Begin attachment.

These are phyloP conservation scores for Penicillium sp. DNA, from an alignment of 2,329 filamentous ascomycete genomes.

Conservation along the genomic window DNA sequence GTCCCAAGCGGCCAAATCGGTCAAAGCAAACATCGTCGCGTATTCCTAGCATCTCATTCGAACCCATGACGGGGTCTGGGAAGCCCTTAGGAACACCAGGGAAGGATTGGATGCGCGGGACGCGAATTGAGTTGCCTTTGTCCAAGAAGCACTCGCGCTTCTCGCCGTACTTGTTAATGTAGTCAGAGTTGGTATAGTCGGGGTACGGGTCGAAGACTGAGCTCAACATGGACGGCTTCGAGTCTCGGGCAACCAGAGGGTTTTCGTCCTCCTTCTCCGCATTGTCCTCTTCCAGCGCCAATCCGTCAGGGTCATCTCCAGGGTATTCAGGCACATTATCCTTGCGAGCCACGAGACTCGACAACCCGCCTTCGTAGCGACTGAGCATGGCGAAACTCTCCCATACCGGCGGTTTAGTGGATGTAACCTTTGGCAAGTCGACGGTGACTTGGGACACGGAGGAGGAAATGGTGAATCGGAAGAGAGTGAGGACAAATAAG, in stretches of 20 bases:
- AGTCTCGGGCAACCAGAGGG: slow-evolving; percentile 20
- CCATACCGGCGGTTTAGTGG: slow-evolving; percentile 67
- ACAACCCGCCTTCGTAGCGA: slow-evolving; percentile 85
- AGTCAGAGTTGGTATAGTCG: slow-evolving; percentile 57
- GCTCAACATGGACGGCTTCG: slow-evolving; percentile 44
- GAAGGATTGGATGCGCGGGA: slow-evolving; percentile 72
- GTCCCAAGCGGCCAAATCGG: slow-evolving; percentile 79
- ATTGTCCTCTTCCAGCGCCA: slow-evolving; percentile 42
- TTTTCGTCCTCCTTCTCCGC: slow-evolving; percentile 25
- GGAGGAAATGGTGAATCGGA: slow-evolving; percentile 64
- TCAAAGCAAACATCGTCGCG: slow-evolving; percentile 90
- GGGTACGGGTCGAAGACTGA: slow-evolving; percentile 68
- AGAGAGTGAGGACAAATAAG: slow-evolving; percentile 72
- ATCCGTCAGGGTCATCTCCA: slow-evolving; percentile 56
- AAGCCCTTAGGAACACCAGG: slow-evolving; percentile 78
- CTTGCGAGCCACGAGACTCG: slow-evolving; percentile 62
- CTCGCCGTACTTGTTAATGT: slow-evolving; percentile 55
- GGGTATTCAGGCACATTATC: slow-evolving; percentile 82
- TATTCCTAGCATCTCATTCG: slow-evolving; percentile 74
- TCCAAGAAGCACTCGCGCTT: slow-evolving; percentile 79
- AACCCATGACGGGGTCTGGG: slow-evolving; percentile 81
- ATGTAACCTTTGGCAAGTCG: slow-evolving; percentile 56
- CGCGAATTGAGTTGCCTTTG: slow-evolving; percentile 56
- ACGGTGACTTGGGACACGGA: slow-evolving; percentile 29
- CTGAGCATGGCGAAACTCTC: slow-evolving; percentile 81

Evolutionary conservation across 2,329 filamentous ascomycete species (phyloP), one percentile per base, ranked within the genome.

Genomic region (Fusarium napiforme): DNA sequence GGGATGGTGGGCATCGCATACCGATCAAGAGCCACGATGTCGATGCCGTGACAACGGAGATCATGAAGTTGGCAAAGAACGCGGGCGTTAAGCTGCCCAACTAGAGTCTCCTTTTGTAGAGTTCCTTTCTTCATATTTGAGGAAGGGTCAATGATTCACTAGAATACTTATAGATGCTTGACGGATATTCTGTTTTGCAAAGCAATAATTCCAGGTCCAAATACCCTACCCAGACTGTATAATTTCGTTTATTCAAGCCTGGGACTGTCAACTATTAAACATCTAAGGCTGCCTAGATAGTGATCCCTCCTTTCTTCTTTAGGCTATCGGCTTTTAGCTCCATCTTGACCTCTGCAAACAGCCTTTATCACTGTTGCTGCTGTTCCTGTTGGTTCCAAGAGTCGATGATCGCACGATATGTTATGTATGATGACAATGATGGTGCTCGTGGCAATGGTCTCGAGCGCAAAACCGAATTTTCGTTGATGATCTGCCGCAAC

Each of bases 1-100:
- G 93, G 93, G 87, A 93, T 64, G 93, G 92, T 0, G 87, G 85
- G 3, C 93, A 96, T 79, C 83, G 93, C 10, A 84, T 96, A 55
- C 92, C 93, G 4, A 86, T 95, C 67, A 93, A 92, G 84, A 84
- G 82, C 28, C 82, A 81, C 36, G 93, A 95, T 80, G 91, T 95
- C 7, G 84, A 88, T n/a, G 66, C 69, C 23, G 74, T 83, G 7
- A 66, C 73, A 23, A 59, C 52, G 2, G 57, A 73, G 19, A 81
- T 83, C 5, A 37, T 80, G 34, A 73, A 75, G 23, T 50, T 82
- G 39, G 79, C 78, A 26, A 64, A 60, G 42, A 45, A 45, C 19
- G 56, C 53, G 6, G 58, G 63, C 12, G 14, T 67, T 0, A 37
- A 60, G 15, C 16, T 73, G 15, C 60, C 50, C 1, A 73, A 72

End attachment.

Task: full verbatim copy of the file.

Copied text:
These are phyloP conservation scores for Penicillium sp. DNA, from an alignment of 2,329 filamentous ascomycete genomes.

Conservation along the genomic window DNA sequence GTCCCAAGCGGCCAAATCGGTCAAAGCAAACATCGTCGCGTATTCCTAGCATCTCATTCGAACCCATGACGGGGTCTGGGAAGCCCTTAGGAACACCAGGGAAGGATTGGATGCGCGGGACGCGAATTGAGTTGCCTTTGTCCAAGAAGCACTCGCGCTTCTCGCCGTACTTGTTAATGTAGTCAGAGTTGGTATAGTCGGGGTACGGGTCGAAGACTGAGCTCAACATGGACGGCTTCGAGTCTCGGGCAACCAGAGGGTTTTCGTCCTCCTTCTCCGCATTGTCCTCTTCCAGCGCCAATCCGTCAGGGTCATCTCCAGGGTATTCAGGCACATTATCCTTGCGAGCCACGAGACTCGACAACCCGCCTTCGTAGCGACTGAGCATGGCGAAACTCTCCCATACCGGCGGTTTAGTGGATGTAACCTTTGGCAAGTCGACGGTGACTTGGGACACGGAGGAGGAAATGGTGAATCGGAAGAGAGTGAGGACAAATAAG, in stretches of 20 bases:
- AGTCTCGGGCAACCAGAGGG: slow-evolving; percentile 20
- CCATACCGGCGGTTTAGTGG: slow-evolving; percentile 67
- ACAACCCGCCTTCGTAGCGA: slow-evolving; percentile 85
- AGTCAGAGTTGGTATAGTCG: slow-evolving; percentile 57
- GCTCAACATGGACGGCTTCG: slow-evolving; percentile 44
- GAAGGATTGGATGCGCGGGA: slow-evolving; percentile 72
- GTCCCAAGCGGCCAAATCGG: slow-evolving; percentile 79
- ATTGTCCTCTTCCAGCGCCA: slow-evolving; percentile 42
- TTTTCGTCCTCCTTCTCCGC: slow-evolving; percentile 25
- GGAGGAAATGGTGAATCGGA: slow-evolving; percentile 64
- TCAAAGCAAACATCGTCGCG: slow-evolving; percentile 90
- GGGTACGGGTCGAAGACTGA: slow-evolving; percentile 68
- AGAGAGTGAGGACAAATAAG: slow-evolving; percentile 72
- ATCCGTCAGGGTCATCTCCA: slow-evolving; percentile 56
- AAGCCCTTAGGAACACCAGG: slow-evolving; percentile 78
- CTTGCGAGCCACGAGACTCG: slow-evolving; percentile 62
- CTCGCCGTACTTGTTAATGT: slow-evolving; percentile 55
- GGGTATTCAGGCACATTATC: slow-evolving; percentile 82
- TATTCCTAGCATCTCATTCG: slow-evolving; percentile 74
- TCCAAGAAGCACTCGCGCTT: slow-evolving; percentile 79
- AACCCATGACGGGGTCTGGG: slow-evolving; percentile 81
- ATGTAACCTTTGGCAAGTCG: slow-evolving; percentile 56
- CGCGAATTGAGTTGCCTTTG: slow-evolving; percentile 56
- ACGGTGACTTGGGACACGGA: slow-evolving; percentile 29
- CTGAGCATGGCGAAACTCTC: slow-evolving; percentile 81

Evolutionary conservation across 2,329 filamentous ascomycete species (phyloP), one percentile per base, ranked within the genome.

Genomic region (Fusarium napiforme): DNA sequence GGGATGGTGGGCATCGCATACCGATCAAGAGCCACGATGTCGATGCCGTGACAACGGAGATCATGAAGTTGGCAAAGAACGCGGGCGTTAAGCTGCCCAACTAGAGTCTCCTTTTGTAGAGTTCCTTTCTTCATATTTGAGGAAGGGTCAATGATTCACTAGAATACTTATAGATGCTTGACGGATATTCTGTTTTGCAAAGCAATAATTCCAGGTCCAAATACCCTACCCAGACTGTATAATTTCGTTTATTCAAGCCTGGGACTGTCAACTATTAAACATCTAAGGCTGCCTAGATAGTGATCCCTCCTTTCTTCTTTAGGCTATCGGCTTTTAGCTCCATCTTGACCTCTGCAAACAGCCTTTATCACTGTTGCTGCTGTTCCTGTTGGTTCCAAGAGTCGATGATCGCACGATATGTTATGTATGATGACAATGATGGTGCTCGTGGCAATGGTCTCGAGCGCAAAACCGAATTTTCGTTGATGATCTGCCGCAAC

Each of bases 1-100:
- G 93, G 93, G 87, A 93, T 64, G 93, G 92, T 0, G 87, G 85
- G 3, C 93, A 96, T 79, C 83, G 93, C 10, A 84, T 96, A 55
- C 92, C 93, G 4, A 86, T 95, C 67, A 93, A 92, G 84, A 84
- G 82, C 28, C 82, A 81, C 36, G 93, A 95, T 80, G 91, T 95
- C 7, G 84, A 88, T n/a, G 66, C 69, C 23, G 74, T 83, G 7
- A 66, C 73, A 23, A 59, C 52, G 2, G 57, A 73, G 19, A 81
- T 83, C 5, A 37, T 80, G 34, A 73, A 75, G 23, T 50, T 82
- G 39, G 79, C 78, A 26, A 64, A 60, G 42, A 45, A 45, C 19
- G 56, C 53, G 6, G 58, G 63, C 12, G 14, T 67, T 0, A 37
- A 60, G 15, C 16, T 73, G 15, C 60, C 50, C 1, A 73, A 72